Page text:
Not much is known about Thomas Hunt Sr. wife but that her name was Lucy. Although several of their grandchildren were named Louvica, Louvisa, and Louisa it is highly likely this was her name. Interestingly enough that same unique spelling also is in the Rose family.

We are though looking for information on the extended family lines of Hunt, Palmer, Rose, Maddeson (Madison, Mattison), Cain, Ray, Allen, Horton, and we are sure several that we don’t even know yet.

At this point we still have several open questions. Was there an adoption as family legend holds? Am I the result of a chance encounter, a “paternity lapse”, or a “lucky neighbor”? In an ideal world, perhaps we’ll find a record in a 200-year old book that tells of an adopted child. Or maybe, as Ernest Gann said “the complete answer may only be revealed when it can no longer serve those most interested”. I’d like to hope that Granddad was right, and that Ernest Gann will be wrong, and with any luck at all, there’s a record out there that can definitively tie the two families together. The DNA test is irrefutable.

I am related to the McFarlands of Orange County NC from the late 1700’s. Like all of us, I am the child of many fathers. I’m proud of my deep roots in East Tennessee and North Carolina (from both my paternal and maternal sides). I’m also proud of my Scottish roots and the heritage that comes with it. It only took 40 years or so, but at this point, we’re confident that Granddad was right.

William T. (McFarland) Hunt and Susan Kromer Hunt

A page in the Hunt Archives displays the information above formatted a bit differently, but it is the same information and sources. The link:  http://freepages.genealogy.rootsweb.ancestry.com/~tompkins/hunt-family-legends/GranddadwasRight.html


A Quick Summary of MacGregor History From http://hal_macgregor.tripod.com/gregor/Gregor.htm

S’RIOGHAL MO DHREAM” (Royal is my race) is the claim of this, one of the most famous of Highland clans, and the principal branch of the Siol Alpin.  The clan claims descent from King Grig, the last 100% Pict to rule Albann, in the ninth century.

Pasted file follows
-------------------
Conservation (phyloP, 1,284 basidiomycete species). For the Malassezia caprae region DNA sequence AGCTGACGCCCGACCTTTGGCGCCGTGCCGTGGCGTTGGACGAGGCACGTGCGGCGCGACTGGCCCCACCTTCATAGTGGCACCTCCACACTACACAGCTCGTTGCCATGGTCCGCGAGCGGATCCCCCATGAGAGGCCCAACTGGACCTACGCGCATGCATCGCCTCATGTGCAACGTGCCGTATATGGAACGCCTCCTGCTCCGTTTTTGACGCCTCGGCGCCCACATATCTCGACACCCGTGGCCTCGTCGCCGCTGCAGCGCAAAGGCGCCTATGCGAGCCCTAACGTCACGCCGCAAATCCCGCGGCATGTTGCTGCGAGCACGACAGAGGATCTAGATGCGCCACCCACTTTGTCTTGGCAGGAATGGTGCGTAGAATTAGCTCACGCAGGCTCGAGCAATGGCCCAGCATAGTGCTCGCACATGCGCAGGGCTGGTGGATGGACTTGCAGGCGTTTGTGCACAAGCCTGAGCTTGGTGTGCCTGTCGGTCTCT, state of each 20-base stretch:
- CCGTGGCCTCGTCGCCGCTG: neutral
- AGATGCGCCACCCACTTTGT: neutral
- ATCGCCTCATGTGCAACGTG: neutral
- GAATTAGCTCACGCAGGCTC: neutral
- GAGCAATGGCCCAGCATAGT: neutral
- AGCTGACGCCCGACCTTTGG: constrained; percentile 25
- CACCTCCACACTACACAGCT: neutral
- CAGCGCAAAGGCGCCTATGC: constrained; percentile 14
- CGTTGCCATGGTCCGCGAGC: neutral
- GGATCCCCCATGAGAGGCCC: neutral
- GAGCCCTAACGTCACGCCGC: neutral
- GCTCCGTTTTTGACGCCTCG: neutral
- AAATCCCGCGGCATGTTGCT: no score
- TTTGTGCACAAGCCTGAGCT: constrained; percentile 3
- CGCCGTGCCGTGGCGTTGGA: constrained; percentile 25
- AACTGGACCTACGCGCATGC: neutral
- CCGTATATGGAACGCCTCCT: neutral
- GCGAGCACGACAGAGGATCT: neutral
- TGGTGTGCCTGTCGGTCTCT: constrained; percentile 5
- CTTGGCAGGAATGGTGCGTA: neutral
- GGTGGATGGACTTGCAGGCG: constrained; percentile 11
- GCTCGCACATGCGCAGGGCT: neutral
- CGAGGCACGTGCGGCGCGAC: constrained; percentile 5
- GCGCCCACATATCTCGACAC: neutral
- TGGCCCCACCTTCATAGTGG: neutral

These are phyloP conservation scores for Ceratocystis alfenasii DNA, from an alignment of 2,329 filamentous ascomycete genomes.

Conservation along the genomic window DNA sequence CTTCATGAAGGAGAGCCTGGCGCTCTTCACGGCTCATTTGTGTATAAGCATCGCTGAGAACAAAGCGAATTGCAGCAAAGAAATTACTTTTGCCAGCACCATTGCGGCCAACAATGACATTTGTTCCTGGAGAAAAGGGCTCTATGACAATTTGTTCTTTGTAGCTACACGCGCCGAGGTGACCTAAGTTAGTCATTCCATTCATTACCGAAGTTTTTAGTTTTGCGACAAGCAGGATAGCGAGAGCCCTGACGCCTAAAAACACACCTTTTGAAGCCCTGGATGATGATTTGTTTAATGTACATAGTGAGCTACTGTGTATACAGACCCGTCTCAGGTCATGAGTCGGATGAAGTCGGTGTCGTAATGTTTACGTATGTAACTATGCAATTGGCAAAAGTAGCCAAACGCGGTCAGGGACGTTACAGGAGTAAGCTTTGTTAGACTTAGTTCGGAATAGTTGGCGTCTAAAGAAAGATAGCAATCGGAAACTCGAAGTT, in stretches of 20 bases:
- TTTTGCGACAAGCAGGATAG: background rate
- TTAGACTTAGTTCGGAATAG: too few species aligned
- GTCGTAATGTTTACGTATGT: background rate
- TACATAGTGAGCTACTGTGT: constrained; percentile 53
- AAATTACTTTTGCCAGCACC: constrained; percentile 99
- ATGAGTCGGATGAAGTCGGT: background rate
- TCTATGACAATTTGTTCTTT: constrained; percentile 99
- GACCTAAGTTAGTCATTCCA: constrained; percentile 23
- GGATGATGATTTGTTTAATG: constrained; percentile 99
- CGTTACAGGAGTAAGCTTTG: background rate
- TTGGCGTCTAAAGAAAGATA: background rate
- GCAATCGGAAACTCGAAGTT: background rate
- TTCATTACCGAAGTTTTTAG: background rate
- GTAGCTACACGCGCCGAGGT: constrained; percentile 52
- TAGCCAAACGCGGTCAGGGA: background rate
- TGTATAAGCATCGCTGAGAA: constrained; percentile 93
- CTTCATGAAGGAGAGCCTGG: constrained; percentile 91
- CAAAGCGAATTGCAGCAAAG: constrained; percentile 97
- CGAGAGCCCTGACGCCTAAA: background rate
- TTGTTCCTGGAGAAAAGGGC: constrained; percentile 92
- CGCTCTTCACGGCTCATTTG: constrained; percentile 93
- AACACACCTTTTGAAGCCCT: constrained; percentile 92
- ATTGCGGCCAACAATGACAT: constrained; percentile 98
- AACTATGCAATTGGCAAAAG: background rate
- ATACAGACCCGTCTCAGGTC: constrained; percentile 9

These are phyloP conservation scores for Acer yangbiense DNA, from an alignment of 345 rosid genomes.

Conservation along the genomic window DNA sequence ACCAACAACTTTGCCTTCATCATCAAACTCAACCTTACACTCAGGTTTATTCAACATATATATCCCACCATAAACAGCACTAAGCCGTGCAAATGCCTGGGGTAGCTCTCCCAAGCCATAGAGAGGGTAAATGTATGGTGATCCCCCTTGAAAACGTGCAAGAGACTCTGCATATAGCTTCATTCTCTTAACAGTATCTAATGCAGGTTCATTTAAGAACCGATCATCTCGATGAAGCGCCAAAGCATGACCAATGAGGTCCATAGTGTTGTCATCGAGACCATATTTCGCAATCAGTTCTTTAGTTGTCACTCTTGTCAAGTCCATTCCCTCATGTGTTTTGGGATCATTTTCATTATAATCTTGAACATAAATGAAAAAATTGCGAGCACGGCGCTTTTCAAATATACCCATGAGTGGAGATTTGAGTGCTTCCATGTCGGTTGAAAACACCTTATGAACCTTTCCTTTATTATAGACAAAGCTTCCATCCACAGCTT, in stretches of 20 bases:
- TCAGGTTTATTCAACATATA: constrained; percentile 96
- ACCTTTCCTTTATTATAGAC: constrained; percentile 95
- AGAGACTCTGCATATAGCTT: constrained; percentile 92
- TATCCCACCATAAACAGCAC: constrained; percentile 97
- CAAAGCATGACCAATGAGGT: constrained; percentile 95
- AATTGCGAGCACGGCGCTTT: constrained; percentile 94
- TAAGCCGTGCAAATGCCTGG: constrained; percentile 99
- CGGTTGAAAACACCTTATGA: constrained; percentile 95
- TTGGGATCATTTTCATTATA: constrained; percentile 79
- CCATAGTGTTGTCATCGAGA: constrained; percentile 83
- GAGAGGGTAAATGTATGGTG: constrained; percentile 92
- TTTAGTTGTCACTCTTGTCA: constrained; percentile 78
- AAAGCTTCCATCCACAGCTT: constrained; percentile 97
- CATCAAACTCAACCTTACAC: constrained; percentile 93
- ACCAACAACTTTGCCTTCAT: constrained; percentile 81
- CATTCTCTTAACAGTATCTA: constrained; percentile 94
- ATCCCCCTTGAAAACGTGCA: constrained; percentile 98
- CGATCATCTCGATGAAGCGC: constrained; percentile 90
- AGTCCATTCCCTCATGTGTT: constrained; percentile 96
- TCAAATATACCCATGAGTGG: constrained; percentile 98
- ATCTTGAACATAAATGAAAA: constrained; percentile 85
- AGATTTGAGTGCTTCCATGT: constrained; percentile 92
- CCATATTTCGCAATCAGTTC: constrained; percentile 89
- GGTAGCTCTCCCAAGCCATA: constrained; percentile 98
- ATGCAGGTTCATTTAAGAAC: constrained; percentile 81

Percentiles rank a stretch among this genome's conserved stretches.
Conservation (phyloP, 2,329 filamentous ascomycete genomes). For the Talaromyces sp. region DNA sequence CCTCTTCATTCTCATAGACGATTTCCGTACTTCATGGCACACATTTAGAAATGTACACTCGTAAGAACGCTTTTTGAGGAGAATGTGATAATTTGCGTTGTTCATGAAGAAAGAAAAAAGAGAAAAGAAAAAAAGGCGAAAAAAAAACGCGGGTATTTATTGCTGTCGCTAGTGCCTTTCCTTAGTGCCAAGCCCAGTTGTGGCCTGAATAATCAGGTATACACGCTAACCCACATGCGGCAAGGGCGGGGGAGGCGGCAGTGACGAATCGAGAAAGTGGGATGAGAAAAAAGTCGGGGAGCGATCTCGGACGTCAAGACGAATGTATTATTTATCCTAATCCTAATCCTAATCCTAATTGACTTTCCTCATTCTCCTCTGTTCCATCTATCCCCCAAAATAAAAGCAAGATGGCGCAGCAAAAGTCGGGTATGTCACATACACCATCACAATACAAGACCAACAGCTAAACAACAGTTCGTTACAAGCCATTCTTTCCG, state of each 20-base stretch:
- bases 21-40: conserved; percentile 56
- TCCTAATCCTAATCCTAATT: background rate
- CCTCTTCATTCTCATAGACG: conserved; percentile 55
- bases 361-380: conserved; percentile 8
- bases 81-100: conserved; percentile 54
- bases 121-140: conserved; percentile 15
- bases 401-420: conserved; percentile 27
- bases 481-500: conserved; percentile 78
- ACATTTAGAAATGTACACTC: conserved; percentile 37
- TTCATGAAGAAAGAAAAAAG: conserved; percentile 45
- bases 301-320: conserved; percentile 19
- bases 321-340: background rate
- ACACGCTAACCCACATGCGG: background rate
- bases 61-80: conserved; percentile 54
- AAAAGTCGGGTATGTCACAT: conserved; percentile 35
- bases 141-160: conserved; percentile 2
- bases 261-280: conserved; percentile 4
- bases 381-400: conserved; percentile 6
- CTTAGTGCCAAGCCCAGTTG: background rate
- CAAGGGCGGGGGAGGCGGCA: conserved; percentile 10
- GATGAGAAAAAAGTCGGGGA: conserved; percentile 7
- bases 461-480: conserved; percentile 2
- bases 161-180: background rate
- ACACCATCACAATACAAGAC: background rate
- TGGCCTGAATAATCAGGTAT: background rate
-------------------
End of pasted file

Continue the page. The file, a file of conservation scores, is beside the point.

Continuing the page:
The ancestral home of the clan was the western highlands of Perthshire, including Glendochart, Glenstrae, Glenlyon and Glengyle.  Their earliest possession in  Argyll, was Glenorchy,  which was bestowed on the MacGregors for services rendered to Alexander II in his conquest of Argyll.  For a long time the MacGregors maintained possession of their lands by right of the sword, as was the ancient Scottish tradition.  The Campbells, by political clout and treachery, obtained grants of Loch Awe and other MacGregor lands.  Royal Commissions of Fire and Sword were issued against the MacGregors in 1488, 1563, 1589, and 1603.  Finally, in 1604, the name MacGregor was banned,  and efforts were made to annihilate the clan.  Nevertheless, Clan Gregor  supported the Stewart cause in the 17th and 18th centuries.   Charles II, because of their support, repealed the acts against Clan Gregor. This was confirmed by Cromwell, but  upon the accession of William of Orange, upon Campbell pressure, the acts of proscription were renewed due to appeals by the 7th Duke of Argyll.  One of the most
horrific acts of revenge on behalf of the Campbells during this renewal, was the death by sustained torture of Lt. Colonel Donald Glas MacGregor, father to Rob Roy MacGregor and chief of the Glen Gyle MacGregors. It was not until 1775 that the penal statutes against the MacGregors were finally repealed, and not until 1784 did the British government bureaucracy finally enforce this edict..   In 1822, Sir Walter E. Scott arranged for clan Gregor to form the official bodyguard for King George IV when he visited Scotland, and in that same year, the clan Gregor Society was formed.  A meeting of the clan was held, where John Murray of Lanrick, afterwards Sir John MacGregor, Bart., descended from the house of Glenstrae, was recognized as chief.

There has never been any apology or recognition of universally recognized criminal acts against the MacGregor extended family by the British authorities.